Nepal | April 08, 2020

Base camp officials to facilitate climbers

Rajan Pokhrel

Spring expeditions in figures

 

 

Peaks

Teams

Climbers

Mt Everest

29

255

Mt Lhotse

3

19

Mt Dhaulagiri

1

12

Mt Manaslu

1

3

Mt Nuptse

4

22

Others

7

81

 

 

Kathmandu, April 2

With the world’s climbers acclimatising in the Khumbu region to prepare for the summit push of the world’s highest peak in the spring climbing season, the department of tourism will be setting up a contact office at the base camp.

The department will depute officials to Everest base camp in the next couple of weeks. There will be two representatives each from Nepali Army and Nepal Police, DoT officer Rajendra Shrestha said, adding that the department had allocated one million rupees to run the base camp office.

“Base camp officials will facilitate world climbers,” he said. The department is also planning to strictly monitor the activities of liaison officers to see whether or not they facilitate expedition members up to the base camp.

Gyanendra Shrestha, an official at DoT informed that more than 400 climbers applied for permits to climb different mountains this season while DoT has issued permits to 29 teams comprising 255 mountaineers for Mt Everest till date.

“The number of climbers attempting to climb Mt Everest could reach 300 by April second week,” he informed.

According to expedition organisers, most of the teams have already started to put up tents by carrying logistics and other climbing equipment to the base camp.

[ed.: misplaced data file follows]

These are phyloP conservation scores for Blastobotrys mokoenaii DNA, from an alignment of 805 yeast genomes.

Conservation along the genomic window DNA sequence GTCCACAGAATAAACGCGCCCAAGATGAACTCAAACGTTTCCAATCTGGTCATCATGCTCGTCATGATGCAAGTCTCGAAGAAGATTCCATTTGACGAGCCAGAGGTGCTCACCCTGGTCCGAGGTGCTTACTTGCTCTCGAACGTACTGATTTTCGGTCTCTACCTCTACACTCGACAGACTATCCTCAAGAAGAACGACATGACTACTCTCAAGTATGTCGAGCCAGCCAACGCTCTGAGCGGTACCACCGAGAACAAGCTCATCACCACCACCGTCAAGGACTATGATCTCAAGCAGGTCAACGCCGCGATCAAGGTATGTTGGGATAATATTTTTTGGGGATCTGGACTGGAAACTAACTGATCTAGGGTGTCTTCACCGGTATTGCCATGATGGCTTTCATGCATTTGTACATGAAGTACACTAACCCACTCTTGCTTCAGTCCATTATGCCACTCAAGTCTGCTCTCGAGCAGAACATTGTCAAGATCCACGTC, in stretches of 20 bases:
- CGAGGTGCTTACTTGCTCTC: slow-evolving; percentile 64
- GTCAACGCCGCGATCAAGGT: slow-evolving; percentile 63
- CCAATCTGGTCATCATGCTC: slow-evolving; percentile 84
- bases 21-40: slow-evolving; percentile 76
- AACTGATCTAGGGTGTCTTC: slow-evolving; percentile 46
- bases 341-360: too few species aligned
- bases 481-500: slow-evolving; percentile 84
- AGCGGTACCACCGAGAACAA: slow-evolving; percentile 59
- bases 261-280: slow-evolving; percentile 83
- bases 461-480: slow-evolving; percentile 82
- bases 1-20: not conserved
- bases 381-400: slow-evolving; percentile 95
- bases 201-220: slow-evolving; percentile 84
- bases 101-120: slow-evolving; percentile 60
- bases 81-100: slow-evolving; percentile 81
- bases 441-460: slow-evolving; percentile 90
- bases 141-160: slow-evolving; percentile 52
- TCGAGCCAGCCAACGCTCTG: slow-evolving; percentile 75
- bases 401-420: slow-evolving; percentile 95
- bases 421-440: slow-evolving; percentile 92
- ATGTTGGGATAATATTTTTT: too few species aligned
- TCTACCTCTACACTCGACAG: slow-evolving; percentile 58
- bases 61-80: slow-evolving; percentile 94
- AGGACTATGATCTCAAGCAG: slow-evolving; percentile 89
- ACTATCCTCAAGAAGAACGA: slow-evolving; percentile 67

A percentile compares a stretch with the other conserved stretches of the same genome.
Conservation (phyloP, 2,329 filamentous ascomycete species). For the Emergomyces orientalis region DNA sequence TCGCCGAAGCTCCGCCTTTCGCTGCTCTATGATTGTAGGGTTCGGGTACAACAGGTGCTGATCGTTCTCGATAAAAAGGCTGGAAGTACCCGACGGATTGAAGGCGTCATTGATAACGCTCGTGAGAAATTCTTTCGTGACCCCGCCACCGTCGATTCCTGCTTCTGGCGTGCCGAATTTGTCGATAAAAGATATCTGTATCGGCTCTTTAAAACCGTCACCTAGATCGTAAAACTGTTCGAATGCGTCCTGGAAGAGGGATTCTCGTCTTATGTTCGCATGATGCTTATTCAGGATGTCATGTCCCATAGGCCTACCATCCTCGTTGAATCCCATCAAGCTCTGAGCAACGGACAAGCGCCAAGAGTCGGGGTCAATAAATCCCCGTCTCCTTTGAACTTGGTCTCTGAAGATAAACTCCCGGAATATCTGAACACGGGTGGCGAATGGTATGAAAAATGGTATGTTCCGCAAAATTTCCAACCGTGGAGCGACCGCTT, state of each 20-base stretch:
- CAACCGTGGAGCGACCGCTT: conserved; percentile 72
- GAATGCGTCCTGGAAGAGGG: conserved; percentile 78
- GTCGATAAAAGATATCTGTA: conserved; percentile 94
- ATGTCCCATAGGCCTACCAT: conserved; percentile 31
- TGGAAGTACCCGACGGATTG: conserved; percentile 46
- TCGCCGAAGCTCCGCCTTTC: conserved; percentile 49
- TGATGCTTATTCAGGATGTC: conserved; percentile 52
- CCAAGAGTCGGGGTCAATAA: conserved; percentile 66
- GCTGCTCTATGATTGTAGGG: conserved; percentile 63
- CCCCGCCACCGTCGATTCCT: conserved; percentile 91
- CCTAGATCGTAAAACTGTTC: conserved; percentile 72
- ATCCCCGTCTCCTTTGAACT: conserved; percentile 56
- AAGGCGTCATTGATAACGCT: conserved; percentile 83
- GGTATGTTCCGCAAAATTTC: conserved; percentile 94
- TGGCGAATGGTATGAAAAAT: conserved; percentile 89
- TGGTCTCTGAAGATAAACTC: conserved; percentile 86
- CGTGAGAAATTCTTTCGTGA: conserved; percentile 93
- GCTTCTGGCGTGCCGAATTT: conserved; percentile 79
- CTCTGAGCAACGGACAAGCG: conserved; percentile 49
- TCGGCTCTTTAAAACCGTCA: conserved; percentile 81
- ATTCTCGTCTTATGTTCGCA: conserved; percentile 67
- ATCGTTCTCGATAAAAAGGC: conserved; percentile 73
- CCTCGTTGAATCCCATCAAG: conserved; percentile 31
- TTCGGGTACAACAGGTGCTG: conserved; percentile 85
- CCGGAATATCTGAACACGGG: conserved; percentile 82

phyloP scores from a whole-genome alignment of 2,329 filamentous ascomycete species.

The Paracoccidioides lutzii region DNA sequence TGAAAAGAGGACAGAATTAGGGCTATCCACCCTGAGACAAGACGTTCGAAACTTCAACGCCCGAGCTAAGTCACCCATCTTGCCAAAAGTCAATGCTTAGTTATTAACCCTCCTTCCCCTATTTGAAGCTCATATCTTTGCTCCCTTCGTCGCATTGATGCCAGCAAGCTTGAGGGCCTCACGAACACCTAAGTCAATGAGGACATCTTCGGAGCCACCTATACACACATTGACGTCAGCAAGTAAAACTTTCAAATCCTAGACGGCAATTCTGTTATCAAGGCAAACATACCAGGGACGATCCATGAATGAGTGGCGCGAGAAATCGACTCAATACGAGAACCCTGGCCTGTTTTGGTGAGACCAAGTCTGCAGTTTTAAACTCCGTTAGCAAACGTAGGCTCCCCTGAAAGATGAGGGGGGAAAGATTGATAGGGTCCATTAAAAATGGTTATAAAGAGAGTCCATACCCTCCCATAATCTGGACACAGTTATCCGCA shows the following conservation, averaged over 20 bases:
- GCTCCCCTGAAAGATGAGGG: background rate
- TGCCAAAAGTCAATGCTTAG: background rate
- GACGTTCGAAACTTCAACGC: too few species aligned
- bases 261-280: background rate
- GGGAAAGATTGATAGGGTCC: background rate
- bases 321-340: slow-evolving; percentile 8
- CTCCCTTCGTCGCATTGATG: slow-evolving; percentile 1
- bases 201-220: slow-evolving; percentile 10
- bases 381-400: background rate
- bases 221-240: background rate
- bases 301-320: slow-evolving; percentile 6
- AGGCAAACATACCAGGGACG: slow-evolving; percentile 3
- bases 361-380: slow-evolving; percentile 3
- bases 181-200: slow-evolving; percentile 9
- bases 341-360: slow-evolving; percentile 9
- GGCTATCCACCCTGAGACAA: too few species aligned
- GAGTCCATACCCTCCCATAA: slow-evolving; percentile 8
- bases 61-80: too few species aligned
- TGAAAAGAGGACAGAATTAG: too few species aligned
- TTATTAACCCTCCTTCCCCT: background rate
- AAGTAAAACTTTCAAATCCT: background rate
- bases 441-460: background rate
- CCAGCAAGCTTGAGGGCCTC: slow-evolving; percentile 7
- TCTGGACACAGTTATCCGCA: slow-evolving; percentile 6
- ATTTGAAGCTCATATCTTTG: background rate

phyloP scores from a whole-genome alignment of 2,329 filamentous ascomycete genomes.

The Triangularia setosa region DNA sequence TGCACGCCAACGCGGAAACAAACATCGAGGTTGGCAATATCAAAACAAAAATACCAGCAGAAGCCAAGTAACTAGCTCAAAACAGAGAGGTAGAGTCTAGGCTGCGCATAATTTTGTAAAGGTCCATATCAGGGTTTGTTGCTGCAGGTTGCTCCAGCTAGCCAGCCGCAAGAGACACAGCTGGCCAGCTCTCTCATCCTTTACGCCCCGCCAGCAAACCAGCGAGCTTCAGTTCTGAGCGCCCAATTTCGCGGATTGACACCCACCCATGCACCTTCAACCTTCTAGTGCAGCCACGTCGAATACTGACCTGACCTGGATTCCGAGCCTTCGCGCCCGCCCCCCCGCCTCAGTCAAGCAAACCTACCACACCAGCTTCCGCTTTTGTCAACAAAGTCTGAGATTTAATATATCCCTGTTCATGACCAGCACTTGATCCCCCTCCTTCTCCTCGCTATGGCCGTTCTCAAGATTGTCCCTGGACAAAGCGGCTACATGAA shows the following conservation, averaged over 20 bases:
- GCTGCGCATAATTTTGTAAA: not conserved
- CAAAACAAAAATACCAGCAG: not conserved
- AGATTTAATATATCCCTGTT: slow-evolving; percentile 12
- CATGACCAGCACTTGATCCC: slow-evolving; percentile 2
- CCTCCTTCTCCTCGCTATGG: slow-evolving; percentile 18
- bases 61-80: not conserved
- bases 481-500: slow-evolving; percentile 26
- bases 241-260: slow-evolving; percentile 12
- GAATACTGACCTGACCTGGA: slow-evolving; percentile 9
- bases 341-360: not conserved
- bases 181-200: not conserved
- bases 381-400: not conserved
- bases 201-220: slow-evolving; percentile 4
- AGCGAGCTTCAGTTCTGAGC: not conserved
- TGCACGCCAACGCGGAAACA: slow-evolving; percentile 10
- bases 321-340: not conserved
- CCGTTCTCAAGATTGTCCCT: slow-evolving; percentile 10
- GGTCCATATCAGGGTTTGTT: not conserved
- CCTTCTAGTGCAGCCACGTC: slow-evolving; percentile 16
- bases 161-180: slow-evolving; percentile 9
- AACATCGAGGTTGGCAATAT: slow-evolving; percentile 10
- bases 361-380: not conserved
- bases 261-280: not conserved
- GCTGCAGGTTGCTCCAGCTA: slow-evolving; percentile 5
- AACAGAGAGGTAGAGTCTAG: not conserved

“The base camp is almost prepared to host diversified climbers as Mt Everest connects the world,” Pasang Sherpa, a base camp worker said over phone. The stakeholders said they were committed to revive the mountaineering business, which was worst hit by multiple disasters in the last two years.

According to Damber Parajuli, president of Expedition Operators Association of Nepal, DoT has been requested to allow the use of choppers to ferry climbing equipment and logistics to Camp I as the move will reduce movement in the treacherous section of the climbing route.

The DoT has also initiated necessary process to allow at least six chartered flights up to Camp I to minimise risk at the icefall section.

Gelje Sherpa, an icefall doctor, told this daily over phone that the climbing route up to Camp I was almost constructed. Sagarmatha Pollution Control Committee has mobilised a team of eight icefall doctors to fix the route up to Camp II.


A version of this article appears in print on April 03, 2016 of The Himalayan Times.


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